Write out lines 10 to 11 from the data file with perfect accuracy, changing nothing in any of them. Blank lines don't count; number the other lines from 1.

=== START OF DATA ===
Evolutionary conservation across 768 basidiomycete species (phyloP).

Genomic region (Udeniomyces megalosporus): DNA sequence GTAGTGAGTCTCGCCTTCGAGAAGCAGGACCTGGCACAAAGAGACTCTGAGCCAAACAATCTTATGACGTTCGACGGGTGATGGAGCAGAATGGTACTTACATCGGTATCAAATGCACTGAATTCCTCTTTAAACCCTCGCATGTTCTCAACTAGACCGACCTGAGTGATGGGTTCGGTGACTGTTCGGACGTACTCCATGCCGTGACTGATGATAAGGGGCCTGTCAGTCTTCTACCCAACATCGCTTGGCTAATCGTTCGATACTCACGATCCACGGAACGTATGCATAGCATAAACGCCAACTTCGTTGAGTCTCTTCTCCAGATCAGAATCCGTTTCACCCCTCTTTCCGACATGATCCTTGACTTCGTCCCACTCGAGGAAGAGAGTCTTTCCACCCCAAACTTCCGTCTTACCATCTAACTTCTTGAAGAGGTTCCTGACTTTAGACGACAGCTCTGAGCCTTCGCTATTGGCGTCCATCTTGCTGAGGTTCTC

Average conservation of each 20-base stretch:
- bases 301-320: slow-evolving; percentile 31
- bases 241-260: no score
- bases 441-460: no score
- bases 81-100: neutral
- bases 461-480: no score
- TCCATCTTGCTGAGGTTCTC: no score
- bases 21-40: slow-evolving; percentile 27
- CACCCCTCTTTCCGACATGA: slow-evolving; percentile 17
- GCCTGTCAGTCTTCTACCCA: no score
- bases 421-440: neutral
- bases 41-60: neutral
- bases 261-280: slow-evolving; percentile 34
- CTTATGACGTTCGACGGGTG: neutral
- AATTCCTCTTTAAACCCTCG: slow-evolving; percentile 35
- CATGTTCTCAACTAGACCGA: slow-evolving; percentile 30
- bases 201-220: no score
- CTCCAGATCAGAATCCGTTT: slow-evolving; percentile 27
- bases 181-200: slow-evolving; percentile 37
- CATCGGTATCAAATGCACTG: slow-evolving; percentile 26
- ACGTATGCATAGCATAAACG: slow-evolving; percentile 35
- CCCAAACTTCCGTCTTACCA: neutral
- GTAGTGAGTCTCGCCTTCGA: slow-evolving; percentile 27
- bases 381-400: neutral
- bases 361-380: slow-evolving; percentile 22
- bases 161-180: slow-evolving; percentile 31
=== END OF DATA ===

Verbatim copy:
- bases 21-40: slow-evolving; percentile 27
- CACCCCTCTTTCCGACATGA: slow-evolving; percentile 17